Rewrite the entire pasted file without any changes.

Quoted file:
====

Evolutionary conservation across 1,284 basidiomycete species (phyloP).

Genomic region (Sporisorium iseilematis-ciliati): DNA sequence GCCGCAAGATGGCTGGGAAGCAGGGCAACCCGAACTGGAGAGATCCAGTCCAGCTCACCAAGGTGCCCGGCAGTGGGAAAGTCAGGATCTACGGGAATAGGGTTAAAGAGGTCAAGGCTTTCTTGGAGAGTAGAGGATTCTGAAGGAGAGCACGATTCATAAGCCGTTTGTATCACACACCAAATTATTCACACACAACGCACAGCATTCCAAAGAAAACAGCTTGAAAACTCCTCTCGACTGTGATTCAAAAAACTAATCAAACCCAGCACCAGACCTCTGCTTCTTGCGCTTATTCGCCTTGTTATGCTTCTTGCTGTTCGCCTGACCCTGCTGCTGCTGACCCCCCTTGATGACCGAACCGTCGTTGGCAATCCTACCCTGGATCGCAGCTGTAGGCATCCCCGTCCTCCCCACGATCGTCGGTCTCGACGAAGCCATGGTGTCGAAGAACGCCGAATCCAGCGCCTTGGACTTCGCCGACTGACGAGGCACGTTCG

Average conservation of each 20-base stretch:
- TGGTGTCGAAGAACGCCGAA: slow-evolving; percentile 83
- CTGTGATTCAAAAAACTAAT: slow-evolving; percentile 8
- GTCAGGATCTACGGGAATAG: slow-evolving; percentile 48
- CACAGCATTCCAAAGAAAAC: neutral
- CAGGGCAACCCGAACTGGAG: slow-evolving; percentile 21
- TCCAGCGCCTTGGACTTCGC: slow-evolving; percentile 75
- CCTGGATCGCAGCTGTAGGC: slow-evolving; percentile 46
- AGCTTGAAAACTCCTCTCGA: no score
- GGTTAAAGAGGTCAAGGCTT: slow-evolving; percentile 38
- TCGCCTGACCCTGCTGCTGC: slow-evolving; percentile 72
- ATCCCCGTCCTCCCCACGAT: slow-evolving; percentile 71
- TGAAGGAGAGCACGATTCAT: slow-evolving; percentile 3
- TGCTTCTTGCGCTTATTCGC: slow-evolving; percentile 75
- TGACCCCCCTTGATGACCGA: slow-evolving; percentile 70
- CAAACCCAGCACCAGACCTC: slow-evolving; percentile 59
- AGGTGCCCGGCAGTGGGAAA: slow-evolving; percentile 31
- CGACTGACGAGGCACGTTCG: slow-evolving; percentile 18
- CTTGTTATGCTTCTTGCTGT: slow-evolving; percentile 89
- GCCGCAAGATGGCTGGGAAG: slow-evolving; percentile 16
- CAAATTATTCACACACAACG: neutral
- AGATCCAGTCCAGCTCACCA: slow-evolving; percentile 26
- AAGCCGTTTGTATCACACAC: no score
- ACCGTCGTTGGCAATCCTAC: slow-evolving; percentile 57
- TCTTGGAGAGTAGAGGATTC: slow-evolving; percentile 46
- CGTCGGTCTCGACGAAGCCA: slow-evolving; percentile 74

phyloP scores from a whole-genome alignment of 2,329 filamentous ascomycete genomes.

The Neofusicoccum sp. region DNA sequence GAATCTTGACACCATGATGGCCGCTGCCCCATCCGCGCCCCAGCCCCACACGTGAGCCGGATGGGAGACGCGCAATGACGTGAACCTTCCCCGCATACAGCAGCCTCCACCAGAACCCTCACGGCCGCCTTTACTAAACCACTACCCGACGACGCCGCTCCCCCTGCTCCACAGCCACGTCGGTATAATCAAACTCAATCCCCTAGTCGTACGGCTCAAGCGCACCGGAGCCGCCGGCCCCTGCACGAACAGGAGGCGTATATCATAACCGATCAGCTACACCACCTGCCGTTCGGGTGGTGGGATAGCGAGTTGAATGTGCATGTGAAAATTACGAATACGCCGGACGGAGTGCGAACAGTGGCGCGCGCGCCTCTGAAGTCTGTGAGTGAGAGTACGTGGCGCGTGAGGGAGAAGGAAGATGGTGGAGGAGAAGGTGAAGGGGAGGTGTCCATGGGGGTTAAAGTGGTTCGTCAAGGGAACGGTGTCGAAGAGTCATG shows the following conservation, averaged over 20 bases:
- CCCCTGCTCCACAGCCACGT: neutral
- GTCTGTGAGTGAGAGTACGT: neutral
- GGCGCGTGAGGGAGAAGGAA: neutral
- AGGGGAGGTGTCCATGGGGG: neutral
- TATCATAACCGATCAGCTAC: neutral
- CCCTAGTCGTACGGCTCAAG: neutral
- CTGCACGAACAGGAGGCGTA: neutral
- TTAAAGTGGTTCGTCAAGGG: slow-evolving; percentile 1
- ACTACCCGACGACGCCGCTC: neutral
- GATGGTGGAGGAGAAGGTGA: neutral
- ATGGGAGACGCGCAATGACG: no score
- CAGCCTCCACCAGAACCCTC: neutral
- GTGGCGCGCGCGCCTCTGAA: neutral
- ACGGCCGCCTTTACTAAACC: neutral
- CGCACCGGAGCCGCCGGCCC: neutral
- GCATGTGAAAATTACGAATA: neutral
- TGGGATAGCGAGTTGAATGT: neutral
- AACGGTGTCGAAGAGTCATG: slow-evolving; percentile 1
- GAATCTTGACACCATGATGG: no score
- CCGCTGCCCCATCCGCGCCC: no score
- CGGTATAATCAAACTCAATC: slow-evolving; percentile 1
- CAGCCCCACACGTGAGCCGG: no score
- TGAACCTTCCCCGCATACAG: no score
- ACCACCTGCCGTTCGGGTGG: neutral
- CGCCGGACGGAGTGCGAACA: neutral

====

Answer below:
Evolutionary conservation across 1,284 basidiomycete species (phyloP).

Genomic region (Sporisorium iseilematis-ciliati): DNA sequence GCCGCAAGATGGCTGGGAAGCAGGGCAACCCGAACTGGAGAGATCCAGTCCAGCTCACCAAGGTGCCCGGCAGTGGGAAAGTCAGGATCTACGGGAATAGGGTTAAAGAGGTCAAGGCTTTCTTGGAGAGTAGAGGATTCTGAAGGAGAGCACGATTCATAAGCCGTTTGTATCACACACCAAATTATTCACACACAACGCACAGCATTCCAAAGAAAACAGCTTGAAAACTCCTCTCGACTGTGATTCAAAAAACTAATCAAACCCAGCACCAGACCTCTGCTTCTTGCGCTTATTCGCCTTGTTATGCTTCTTGCTGTTCGCCTGACCCTGCTGCTGCTGACCCCCCTTGATGACCGAACCGTCGTTGGCAATCCTACCCTGGATCGCAGCTGTAGGCATCCCCGTCCTCCCCACGATCGTCGGTCTCGACGAAGCCATGGTGTCGAAGAACGCCGAATCCAGCGCCTTGGACTTCGCCGACTGACGAGGCACGTTCG

Average conservation of each 20-base stretch:
- TGGTGTCGAAGAACGCCGAA: slow-evolving; percentile 83
- CTGTGATTCAAAAAACTAAT: slow-evolving; percentile 8
- GTCAGGATCTACGGGAATAG: slow-evolving; percentile 48
- CACAGCATTCCAAAGAAAAC: neutral
- CAGGGCAACCCGAACTGGAG: slow-evolving; percentile 21
- TCCAGCGCCTTGGACTTCGC: slow-evolving; percentile 75
- CCTGGATCGCAGCTGTAGGC: slow-evolving; percentile 46
- AGCTTGAAAACTCCTCTCGA: no score
- GGTTAAAGAGGTCAAGGCTT: slow-evolving; percentile 38
- TCGCCTGACCCTGCTGCTGC: slow-evolving; percentile 72
- ATCCCCGTCCTCCCCACGAT: slow-evolving; percentile 71
- TGAAGGAGAGCACGATTCAT: slow-evolving; percentile 3
- TGCTTCTTGCGCTTATTCGC: slow-evolving; percentile 75
- TGACCCCCCTTGATGACCGA: slow-evolving; percentile 70
- CAAACCCAGCACCAGACCTC: slow-evolving; percentile 59
- AGGTGCCCGGCAGTGGGAAA: slow-evolving; percentile 31
- CGACTGACGAGGCACGTTCG: slow-evolving; percentile 18
- CTTGTTATGCTTCTTGCTGT: slow-evolving; percentile 89
- GCCGCAAGATGGCTGGGAAG: slow-evolving; percentile 16
- CAAATTATTCACACACAACG: neutral
- AGATCCAGTCCAGCTCACCA: slow-evolving; percentile 26
- AAGCCGTTTGTATCACACAC: no score
- ACCGTCGTTGGCAATCCTAC: slow-evolving; percentile 57
- TCTTGGAGAGTAGAGGATTC: slow-evolving; percentile 46
- CGTCGGTCTCGACGAAGCCA: slow-evolving; percentile 74

phyloP scores from a whole-genome alignment of 2,329 filamentous ascomycete genomes.

The Neofusicoccum sp. region DNA sequence GAATCTTGACACCATGATGGCCGCTGCCCCATCCGCGCCCCAGCCCCACACGTGAGCCGGATGGGAGACGCGCAATGACGTGAACCTTCCCCGCATACAGCAGCCTCCACCAGAACCCTCACGGCCGCCTTTACTAAACCACTACCCGACGACGCCGCTCCCCCTGCTCCACAGCCACGTCGGTATAATCAAACTCAATCCCCTAGTCGTACGGCTCAAGCGCACCGGAGCCGCCGGCCCCTGCACGAACAGGAGGCGTATATCATAACCGATCAGCTACACCACCTGCCGTTCGGGTGGTGGGATAGCGAGTTGAATGTGCATGTGAAAATTACGAATACGCCGGACGGAGTGCGAACAGTGGCGCGCGCGCCTCTGAAGTCTGTGAGTGAGAGTACGTGGCGCGTGAGGGAGAAGGAAGATGGTGGAGGAGAAGGTGAAGGGGAGGTGTCCATGGGGGTTAAAGTGGTTCGTCAAGGGAACGGTGTCGAAGAGTCATG shows the following conservation, averaged over 20 bases:
- CCCCTGCTCCACAGCCACGT: neutral
- GTCTGTGAGTGAGAGTACGT: neutral
- GGCGCGTGAGGGAGAAGGAA: neutral
- AGGGGAGGTGTCCATGGGGG: neutral
- TATCATAACCGATCAGCTAC: neutral
- CCCTAGTCGTACGGCTCAAG: neutral
- CTGCACGAACAGGAGGCGTA: neutral
- TTAAAGTGGTTCGTCAAGGG: slow-evolving; percentile 1
- ACTACCCGACGACGCCGCTC: neutral
- GATGGTGGAGGAGAAGGTGA: neutral
- ATGGGAGACGCGCAATGACG: no score
- CAGCCTCCACCAGAACCCTC: neutral
- GTGGCGCGCGCGCCTCTGAA: neutral
- ACGGCCGCCTTTACTAAACC: neutral
- CGCACCGGAGCCGCCGGCCC: neutral
- GCATGTGAAAATTACGAATA: neutral
- TGGGATAGCGAGTTGAATGT: neutral
- AACGGTGTCGAAGAGTCATG: slow-evolving; percentile 1
- GAATCTTGACACCATGATGG: no score
- CCGCTGCCCCATCCGCGCCC: no score
- CGGTATAATCAAACTCAATC: slow-evolving; percentile 1
- CAGCCCCACACGTGAGCCGG: no score
- TGAACCTTCCCCGCATACAG: no score
- ACCACCTGCCGTTCGGGTGG: neutral
- CGCCGGACGGAGTGCGAACA: neutral